"I am not someone who believes that everybody must be equal. Like Boris Johnson in today's Telegraph, I believe that society needs winners and losers. Winners must be rewarded, but society cannot function properly if we forget about the losers. But I actually regard it as a triumph of our society that we can even talk in terms of losers being people who earn 40% of the media wage.
As Pascal says in the comments to the previous post... "Maybe I am confused, but doesn't the concept of relative poverty means that there ALWAYS will be poverty, no matter how much you raise the lower incomes? At least not until everybody earns the same amount."
I don't think even Polly Toynbee is suggesting the latter, but Pascal's point is a valid one, and perhaps one which Greg Clark ought to address. I don't know what the media wage is in Liechtenstein, but I suspect that under the current definition of 'relative poverty' a large number of very wealthy people would be caught in the poverty trap there. We Conservatives must not be defined by the language of the left and if Greg Clark made an error, it was possibly falling into that trap."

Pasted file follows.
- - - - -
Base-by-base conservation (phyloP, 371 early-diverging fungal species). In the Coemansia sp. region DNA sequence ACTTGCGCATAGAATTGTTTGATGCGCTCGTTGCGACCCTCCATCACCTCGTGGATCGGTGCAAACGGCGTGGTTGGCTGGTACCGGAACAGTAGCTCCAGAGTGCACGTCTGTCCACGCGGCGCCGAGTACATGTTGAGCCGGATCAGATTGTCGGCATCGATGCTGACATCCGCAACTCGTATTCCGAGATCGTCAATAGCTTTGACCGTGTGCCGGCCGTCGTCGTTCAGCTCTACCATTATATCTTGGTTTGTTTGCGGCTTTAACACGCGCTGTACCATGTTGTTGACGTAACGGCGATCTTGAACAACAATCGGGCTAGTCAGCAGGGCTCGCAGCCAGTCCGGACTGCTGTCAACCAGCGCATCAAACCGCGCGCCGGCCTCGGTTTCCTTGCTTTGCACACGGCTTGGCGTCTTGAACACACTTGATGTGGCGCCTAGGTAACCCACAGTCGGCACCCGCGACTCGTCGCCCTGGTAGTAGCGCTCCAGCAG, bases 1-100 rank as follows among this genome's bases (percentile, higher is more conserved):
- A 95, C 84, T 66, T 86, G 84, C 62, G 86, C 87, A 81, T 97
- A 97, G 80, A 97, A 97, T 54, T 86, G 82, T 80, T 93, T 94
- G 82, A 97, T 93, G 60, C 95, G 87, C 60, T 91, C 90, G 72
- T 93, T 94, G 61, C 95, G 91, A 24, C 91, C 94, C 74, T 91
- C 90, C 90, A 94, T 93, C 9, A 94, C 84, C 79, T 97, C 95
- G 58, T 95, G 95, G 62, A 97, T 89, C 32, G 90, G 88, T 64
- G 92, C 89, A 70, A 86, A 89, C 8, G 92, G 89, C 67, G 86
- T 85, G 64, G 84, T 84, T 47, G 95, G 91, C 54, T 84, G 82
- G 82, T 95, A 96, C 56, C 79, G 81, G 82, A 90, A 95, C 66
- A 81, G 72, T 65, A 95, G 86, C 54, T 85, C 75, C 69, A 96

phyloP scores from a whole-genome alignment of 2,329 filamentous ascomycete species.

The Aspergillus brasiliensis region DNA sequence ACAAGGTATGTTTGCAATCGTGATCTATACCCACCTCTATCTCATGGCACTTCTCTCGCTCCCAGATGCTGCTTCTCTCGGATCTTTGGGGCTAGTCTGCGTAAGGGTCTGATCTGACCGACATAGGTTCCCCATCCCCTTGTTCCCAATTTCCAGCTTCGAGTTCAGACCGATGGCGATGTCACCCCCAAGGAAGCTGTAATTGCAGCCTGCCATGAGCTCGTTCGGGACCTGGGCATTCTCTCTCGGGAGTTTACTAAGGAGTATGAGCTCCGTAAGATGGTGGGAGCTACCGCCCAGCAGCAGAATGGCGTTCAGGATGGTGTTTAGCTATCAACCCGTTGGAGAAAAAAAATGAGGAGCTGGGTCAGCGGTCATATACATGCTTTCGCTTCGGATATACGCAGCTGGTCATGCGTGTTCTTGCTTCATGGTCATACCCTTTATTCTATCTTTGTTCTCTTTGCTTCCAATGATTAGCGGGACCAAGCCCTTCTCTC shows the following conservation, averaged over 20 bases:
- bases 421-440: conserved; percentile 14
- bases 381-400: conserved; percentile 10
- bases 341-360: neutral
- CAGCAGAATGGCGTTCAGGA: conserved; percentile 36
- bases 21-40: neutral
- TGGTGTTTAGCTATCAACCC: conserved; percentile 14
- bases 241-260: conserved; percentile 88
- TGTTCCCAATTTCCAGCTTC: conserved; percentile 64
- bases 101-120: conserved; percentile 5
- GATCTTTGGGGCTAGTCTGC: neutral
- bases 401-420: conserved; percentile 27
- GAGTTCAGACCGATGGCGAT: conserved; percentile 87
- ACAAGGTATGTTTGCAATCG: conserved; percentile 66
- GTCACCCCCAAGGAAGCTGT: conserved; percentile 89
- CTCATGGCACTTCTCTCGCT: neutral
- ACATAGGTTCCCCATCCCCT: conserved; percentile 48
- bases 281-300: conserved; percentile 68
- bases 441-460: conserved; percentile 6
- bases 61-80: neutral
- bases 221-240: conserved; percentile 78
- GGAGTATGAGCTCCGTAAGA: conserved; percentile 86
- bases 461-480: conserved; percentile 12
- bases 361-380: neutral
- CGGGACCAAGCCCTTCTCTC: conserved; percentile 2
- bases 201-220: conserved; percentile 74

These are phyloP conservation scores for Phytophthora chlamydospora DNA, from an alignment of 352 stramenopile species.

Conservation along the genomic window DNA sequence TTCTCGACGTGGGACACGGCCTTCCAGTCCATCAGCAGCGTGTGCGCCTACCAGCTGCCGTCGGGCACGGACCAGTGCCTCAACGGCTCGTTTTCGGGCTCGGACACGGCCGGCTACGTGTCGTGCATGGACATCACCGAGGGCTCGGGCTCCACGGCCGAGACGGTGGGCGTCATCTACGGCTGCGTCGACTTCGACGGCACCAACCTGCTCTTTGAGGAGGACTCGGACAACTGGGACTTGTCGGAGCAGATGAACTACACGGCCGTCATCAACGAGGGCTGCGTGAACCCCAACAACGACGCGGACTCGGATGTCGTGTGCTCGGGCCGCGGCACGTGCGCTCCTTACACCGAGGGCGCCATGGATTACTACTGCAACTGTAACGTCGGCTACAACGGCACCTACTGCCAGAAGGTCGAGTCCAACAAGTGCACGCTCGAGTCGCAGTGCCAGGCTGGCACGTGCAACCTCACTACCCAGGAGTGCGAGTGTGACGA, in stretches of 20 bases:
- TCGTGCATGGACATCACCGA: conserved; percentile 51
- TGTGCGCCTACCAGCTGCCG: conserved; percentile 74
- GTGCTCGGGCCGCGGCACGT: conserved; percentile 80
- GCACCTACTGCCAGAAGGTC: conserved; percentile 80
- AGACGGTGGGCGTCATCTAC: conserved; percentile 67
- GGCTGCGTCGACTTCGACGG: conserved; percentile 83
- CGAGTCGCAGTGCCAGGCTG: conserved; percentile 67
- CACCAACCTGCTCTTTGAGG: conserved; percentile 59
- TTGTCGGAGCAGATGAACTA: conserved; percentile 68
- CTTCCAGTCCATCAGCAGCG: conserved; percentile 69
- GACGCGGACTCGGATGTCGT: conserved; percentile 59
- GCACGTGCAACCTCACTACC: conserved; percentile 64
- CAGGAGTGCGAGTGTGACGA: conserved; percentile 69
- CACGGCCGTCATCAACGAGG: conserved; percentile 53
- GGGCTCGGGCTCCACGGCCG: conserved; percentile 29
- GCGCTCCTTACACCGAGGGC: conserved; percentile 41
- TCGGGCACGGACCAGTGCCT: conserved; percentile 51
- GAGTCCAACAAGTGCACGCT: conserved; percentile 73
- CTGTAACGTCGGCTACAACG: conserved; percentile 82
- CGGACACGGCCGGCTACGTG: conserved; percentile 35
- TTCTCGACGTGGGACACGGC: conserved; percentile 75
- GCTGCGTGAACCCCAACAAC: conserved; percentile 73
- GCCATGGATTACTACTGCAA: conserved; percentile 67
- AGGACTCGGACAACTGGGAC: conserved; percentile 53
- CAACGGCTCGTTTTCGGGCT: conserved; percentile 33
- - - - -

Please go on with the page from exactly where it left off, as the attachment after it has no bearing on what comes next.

This is exactly what Toynbee and Clark are suggesting. In fact, more than that, they're suggesting 60% of the median wage for the cut off. This isn't Greg Clark falling into some linguistic trap. Look at the graph in his full report (this opens a Word document): that is based on the 60% of the median figure when other thresholds are available in the same DWP data series(I checked - this opens an Excel file).
While, as I acknowledged, there might need to be some adjustment of the absolute standard over time relative poverty does mean something distinct; that people are in poverty if below a certain portion of the median income. Clark is trying to convert the Conservatives to the view that inequality is poverty; that if everyone's income doubled poverty would not fall. Iain should be careful who he defends.